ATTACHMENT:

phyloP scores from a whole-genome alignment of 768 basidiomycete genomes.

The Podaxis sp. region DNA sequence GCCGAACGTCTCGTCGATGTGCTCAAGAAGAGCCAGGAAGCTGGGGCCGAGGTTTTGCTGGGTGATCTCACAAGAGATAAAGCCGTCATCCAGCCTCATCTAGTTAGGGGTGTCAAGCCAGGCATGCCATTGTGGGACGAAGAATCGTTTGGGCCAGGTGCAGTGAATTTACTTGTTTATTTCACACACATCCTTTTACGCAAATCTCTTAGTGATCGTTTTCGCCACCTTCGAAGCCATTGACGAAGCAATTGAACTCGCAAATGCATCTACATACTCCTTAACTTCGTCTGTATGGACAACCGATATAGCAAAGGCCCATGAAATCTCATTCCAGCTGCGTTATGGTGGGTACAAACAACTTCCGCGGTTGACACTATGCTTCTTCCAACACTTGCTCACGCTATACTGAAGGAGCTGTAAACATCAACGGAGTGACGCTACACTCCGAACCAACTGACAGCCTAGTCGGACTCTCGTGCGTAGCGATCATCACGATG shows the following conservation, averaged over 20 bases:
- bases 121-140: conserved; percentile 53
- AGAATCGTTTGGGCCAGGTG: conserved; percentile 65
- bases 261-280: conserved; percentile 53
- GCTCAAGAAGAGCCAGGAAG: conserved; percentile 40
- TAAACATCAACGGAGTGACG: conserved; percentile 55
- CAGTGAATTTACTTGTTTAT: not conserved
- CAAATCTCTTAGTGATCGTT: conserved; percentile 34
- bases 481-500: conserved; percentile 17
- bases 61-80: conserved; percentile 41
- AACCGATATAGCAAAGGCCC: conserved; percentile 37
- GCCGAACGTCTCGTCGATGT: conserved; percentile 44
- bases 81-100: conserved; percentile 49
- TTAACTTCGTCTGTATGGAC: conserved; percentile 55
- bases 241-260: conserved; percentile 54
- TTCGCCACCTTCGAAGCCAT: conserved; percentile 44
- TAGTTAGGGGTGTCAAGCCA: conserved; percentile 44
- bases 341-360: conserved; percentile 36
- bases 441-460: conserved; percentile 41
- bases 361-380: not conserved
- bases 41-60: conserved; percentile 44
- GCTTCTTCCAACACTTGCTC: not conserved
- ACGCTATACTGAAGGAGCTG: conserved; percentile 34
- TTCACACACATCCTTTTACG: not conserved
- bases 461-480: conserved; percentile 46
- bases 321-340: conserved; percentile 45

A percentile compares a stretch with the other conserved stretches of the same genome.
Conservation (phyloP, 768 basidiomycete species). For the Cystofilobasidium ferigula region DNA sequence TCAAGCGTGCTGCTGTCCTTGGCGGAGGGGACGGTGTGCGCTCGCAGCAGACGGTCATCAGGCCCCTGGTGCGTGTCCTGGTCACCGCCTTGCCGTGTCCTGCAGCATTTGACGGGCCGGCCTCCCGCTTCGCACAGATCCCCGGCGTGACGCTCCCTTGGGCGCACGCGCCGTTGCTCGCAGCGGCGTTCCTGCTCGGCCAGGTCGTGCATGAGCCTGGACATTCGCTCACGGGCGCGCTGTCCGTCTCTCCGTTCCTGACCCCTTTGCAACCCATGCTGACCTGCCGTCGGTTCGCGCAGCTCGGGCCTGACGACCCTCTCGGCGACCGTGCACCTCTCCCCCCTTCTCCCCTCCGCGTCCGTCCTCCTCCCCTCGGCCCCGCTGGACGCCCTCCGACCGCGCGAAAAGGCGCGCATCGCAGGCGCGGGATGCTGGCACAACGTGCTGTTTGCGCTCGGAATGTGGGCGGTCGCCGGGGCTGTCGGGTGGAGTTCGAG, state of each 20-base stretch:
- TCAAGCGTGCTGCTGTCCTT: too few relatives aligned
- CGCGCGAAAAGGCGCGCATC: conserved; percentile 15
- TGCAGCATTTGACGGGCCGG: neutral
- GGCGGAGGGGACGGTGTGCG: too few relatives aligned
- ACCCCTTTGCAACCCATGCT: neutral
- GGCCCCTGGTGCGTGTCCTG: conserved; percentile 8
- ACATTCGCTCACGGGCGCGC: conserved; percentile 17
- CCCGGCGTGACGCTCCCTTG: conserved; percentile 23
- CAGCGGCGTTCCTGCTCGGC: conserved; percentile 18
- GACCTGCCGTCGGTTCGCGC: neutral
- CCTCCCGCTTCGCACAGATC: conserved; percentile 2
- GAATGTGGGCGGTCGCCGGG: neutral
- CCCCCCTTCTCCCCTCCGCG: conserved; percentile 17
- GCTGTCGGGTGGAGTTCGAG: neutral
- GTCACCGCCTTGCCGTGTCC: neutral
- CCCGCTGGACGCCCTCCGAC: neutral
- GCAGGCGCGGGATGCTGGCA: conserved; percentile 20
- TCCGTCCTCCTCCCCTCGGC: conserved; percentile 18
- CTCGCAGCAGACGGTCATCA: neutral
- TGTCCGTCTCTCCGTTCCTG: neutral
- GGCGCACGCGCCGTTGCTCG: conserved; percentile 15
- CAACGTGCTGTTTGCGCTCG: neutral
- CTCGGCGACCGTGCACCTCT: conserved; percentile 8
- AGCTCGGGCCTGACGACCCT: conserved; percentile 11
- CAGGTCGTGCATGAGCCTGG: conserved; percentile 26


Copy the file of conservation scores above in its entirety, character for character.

phyloP scores from a whole-genome alignment of 768 basidiomycete genomes.

The Podaxis sp. region DNA sequence GCCGAACGTCTCGTCGATGTGCTCAAGAAGAGCCAGGAAGCTGGGGCCGAGGTTTTGCTGGGTGATCTCACAAGAGATAAAGCCGTCATCCAGCCTCATCTAGTTAGGGGTGTCAAGCCAGGCATGCCATTGTGGGACGAAGAATCGTTTGGGCCAGGTGCAGTGAATTTACTTGTTTATTTCACACACATCCTTTTACGCAAATCTCTTAGTGATCGTTTTCGCCACCTTCGAAGCCATTGACGAAGCAATTGAACTCGCAAATGCATCTACATACTCCTTAACTTCGTCTGTATGGACAACCGATATAGCAAAGGCCCATGAAATCTCATTCCAGCTGCGTTATGGTGGGTACAAACAACTTCCGCGGTTGACACTATGCTTCTTCCAACACTTGCTCACGCTATACTGAAGGAGCTGTAAACATCAACGGAGTGACGCTACACTCCGAACCAACTGACAGCCTAGTCGGACTCTCGTGCGTAGCGATCATCACGATG shows the following conservation, averaged over 20 bases:
- bases 121-140: conserved; percentile 53
- AGAATCGTTTGGGCCAGGTG: conserved; percentile 65
- bases 261-280: conserved; percentile 53
- GCTCAAGAAGAGCCAGGAAG: conserved; percentile 40
- TAAACATCAACGGAGTGACG: conserved; percentile 55
- CAGTGAATTTACTTGTTTAT: not conserved
- CAAATCTCTTAGTGATCGTT: conserved; percentile 34
- bases 481-500: conserved; percentile 17
- bases 61-80: conserved; percentile 41
- AACCGATATAGCAAAGGCCC: conserved; percentile 37
- GCCGAACGTCTCGTCGATGT: conserved; percentile 44
- bases 81-100: conserved; percentile 49
- TTAACTTCGTCTGTATGGAC: conserved; percentile 55
- bases 241-260: conserved; percentile 54
- TTCGCCACCTTCGAAGCCAT: conserved; percentile 44
- TAGTTAGGGGTGTCAAGCCA: conserved; percentile 44
- bases 341-360: conserved; percentile 36
- bases 441-460: conserved; percentile 41
- bases 361-380: not conserved
- bases 41-60: conserved; percentile 44
- GCTTCTTCCAACACTTGCTC: not conserved
- ACGCTATACTGAAGGAGCTG: conserved; percentile 34
- TTCACACACATCCTTTTACG: not conserved
- bases 461-480: conserved; percentile 46
- bases 321-340: conserved; percentile 45

A percentile compares a stretch with the other conserved stretches of the same genome.
Conservation (phyloP, 768 basidiomycete species). For the Cystofilobasidium ferigula region DNA sequence TCAAGCGTGCTGCTGTCCTTGGCGGAGGGGACGGTGTGCGCTCGCAGCAGACGGTCATCAGGCCCCTGGTGCGTGTCCTGGTCACCGCCTTGCCGTGTCCTGCAGCATTTGACGGGCCGGCCTCCCGCTTCGCACAGATCCCCGGCGTGACGCTCCCTTGGGCGCACGCGCCGTTGCTCGCAGCGGCGTTCCTGCTCGGCCAGGTCGTGCATGAGCCTGGACATTCGCTCACGGGCGCGCTGTCCGTCTCTCCGTTCCTGACCCCTTTGCAACCCATGCTGACCTGCCGTCGGTTCGCGCAGCTCGGGCCTGACGACCCTCTCGGCGACCGTGCACCTCTCCCCCCTTCTCCCCTCCGCGTCCGTCCTCCTCCCCTCGGCCCCGCTGGACGCCCTCCGACCGCGCGAAAAGGCGCGCATCGCAGGCGCGGGATGCTGGCACAACGTGCTGTTTGCGCTCGGAATGTGGGCGGTCGCCGGGGCTGTCGGGTGGAGTTCGAG, state of each 20-base stretch:
- TCAAGCGTGCTGCTGTCCTT: too few relatives aligned
- CGCGCGAAAAGGCGCGCATC: conserved; percentile 15
- TGCAGCATTTGACGGGCCGG: neutral
- GGCGGAGGGGACGGTGTGCG: too few relatives aligned
- ACCCCTTTGCAACCCATGCT: neutral
- GGCCCCTGGTGCGTGTCCTG: conserved; percentile 8
- ACATTCGCTCACGGGCGCGC: conserved; percentile 17
- CCCGGCGTGACGCTCCCTTG: conserved; percentile 23
- CAGCGGCGTTCCTGCTCGGC: conserved; percentile 18
- GACCTGCCGTCGGTTCGCGC: neutral
- CCTCCCGCTTCGCACAGATC: conserved; percentile 2
- GAATGTGGGCGGTCGCCGGG: neutral
- CCCCCCTTCTCCCCTCCGCG: conserved; percentile 17
- GCTGTCGGGTGGAGTTCGAG: neutral
- GTCACCGCCTTGCCGTGTCC: neutral
- CCCGCTGGACGCCCTCCGAC: neutral
- GCAGGCGCGGGATGCTGGCA: conserved; percentile 20
- TCCGTCCTCCTCCCCTCGGC: conserved; percentile 18
- CTCGCAGCAGACGGTCATCA: neutral
- TGTCCGTCTCTCCGTTCCTG: neutral
- GGCGCACGCGCCGTTGCTCG: conserved; percentile 15
- CAACGTGCTGTTTGCGCTCG: neutral
- CTCGGCGACCGTGCACCTCT: conserved; percentile 8
- AGCTCGGGCCTGACGACCCT: conserved; percentile 11
- CAGGTCGTGCATGAGCCTGG: conserved; percentile 26